New England Soup Factory Cookbook

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The New England Soup Factory Cookbook by Marjorie Druker and Clara Silverstein, Thomas Nelson 2007, hardback $24.99, 242 pages

As thin as the homeopathic soups that was made by boiling the shadow of a pigeon that had starved to death –Abraham Lincoln

In the depths of a gray winter or even in the soft light of a new spring, I’ll sometimes open the silverware drawer and find there are no spoons. And then I realize I’ve been cooking soups and stews all week.

There’s something undeniably comforting about spooning up dinner, no matter the season. And soups are so fantastically varied that a glassy, fine consommé can serve the most elegant dinner party–or, as M.F.K. Fisher writes–served in a pitcher for a pick-up supper after “a late meeting of Puzzled Moms and Dads, Ltd.”

Once you make and taste your own home-made soup, there’s no going back to canned versions. You can make the chowder as thin or as thick as you like. You can dress it up with thyme and white wine or keep it honest with cream and potatoes. Soup is a very personal thing.

Authors Druker and Silverstein know this. They are the proprietors of The New England Soup Factory, a local chain of just two shops, that have been sustaining Bostonians with pure-at-heart soup since 1995. Many of their recipes are preceded by childhood memories and in this book, they start you off with a good base and a kick of inspiration.

The book starts with solid stocks–chicken, beef, fish, vegetable, and lobster (this is New England, after all) and range through seasonally inspired recipes, childhood favorites, classy starters, and ethnic inspirations. And just to round out the meal, there are recipes for sandwiches and salads–casual but thoughtful combinations.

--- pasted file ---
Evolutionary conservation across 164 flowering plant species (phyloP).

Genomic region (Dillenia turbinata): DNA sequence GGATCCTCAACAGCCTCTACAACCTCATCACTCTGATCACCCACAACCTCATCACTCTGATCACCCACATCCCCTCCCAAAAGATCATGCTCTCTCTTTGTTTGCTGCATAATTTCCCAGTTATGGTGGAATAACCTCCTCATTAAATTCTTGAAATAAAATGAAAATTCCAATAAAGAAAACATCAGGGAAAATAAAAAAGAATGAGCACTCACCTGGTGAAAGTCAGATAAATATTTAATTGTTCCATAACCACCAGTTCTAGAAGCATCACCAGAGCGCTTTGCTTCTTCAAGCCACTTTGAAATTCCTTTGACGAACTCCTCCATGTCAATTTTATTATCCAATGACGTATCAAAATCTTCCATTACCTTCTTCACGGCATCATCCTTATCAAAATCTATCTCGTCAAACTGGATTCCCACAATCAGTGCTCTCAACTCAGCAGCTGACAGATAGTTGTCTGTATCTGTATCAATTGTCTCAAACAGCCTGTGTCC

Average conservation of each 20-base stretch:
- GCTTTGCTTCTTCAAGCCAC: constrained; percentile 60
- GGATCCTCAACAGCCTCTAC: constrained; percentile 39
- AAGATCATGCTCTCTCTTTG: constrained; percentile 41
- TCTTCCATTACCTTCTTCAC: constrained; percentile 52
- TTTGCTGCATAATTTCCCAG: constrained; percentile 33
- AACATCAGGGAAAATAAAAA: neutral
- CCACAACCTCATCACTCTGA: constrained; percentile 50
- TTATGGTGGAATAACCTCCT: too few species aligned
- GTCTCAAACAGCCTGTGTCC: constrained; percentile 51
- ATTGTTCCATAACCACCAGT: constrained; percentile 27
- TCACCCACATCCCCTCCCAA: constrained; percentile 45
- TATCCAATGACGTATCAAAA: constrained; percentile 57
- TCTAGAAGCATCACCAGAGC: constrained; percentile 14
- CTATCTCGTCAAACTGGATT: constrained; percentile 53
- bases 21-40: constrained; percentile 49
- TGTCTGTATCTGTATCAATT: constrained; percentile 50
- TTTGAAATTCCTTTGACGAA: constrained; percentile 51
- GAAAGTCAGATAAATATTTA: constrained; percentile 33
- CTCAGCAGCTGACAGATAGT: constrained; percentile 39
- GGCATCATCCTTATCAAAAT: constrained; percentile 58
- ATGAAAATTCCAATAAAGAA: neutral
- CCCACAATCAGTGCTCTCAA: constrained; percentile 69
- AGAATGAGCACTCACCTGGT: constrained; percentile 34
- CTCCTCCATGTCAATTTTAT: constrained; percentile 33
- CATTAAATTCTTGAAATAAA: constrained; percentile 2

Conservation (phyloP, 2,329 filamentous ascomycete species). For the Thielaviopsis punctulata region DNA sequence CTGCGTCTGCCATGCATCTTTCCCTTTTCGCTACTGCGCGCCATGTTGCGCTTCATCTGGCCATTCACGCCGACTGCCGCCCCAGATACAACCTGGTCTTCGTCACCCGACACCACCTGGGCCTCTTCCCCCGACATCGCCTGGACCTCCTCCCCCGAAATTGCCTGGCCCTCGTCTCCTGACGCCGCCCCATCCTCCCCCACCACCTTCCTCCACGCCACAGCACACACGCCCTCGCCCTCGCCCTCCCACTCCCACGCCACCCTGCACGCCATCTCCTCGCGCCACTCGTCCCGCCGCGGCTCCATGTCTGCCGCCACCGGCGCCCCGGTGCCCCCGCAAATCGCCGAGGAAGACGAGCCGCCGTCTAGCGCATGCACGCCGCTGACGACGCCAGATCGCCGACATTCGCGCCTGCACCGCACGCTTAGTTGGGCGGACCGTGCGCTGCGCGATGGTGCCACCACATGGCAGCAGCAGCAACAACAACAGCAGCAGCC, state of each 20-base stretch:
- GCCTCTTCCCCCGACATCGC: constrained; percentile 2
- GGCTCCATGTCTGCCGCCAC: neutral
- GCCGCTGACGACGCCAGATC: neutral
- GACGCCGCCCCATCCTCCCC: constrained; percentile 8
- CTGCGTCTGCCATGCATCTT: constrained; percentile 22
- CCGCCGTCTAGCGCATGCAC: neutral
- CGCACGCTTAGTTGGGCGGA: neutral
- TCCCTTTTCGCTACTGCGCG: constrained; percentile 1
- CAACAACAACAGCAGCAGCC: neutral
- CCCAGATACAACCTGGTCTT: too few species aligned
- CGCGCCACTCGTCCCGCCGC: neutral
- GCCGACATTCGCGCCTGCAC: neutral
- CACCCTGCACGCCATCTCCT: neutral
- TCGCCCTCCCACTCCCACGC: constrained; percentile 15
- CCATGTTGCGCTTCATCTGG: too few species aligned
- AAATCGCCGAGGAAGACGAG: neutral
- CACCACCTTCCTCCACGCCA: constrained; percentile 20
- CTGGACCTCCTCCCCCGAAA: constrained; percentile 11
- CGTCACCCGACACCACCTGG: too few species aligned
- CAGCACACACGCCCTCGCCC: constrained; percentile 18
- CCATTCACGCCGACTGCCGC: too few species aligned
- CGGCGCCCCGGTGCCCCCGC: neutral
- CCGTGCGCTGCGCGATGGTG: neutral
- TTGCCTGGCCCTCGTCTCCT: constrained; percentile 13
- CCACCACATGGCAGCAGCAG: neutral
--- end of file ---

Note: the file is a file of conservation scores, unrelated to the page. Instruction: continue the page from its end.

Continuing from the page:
Roasted Tomato and Rice Soup sounds simple and it is, but layering flavors in a few steps make a difference. Aromatics are slowly sautéed, tomatoes are roasted to a sweet char, and the broth is bolstered with tomato juice (I used V-8) and worcestershire sauce.  I can be a lazy cook and often tell myself I prefer chunky soups, but the final puree smooths the ingredients into thick spoonfuls. The added cooked rice was all the chunk I needed.

I used the book’s Boston Fish Chowder recipe as inspiration for my own  Blue Marlin Smoked Fish Chowder. I can’t abide a pasty chowder, and Druker’s recipe keeps the broth simple–clam juice, thyme, and cream. My added smoked mahi-mahi was a little bit sweet, and played off well against the salt pork sautéed with onion and celery.

And because spring will come, even in Boston, there are cold soups. Cucumber, Avocado, and Lime Soup is green and creamy and perfect on a warm day–vaguely tropical  and silky with cream and avocado.

But just to give those forks a workout and because who doesn’t love soup-and-sandwich, the book includes a chapter of sandwiches and salads. Israeli Chopped Salad spans both when stuffed into pitas. Again, the layering of flavors makes the difference–mint and scallions, and just-right vinaigrette.

Save the knives and grills for another day–sometimes only soup will do.

 

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About Appetite for Books

read, cook, eat, repeat
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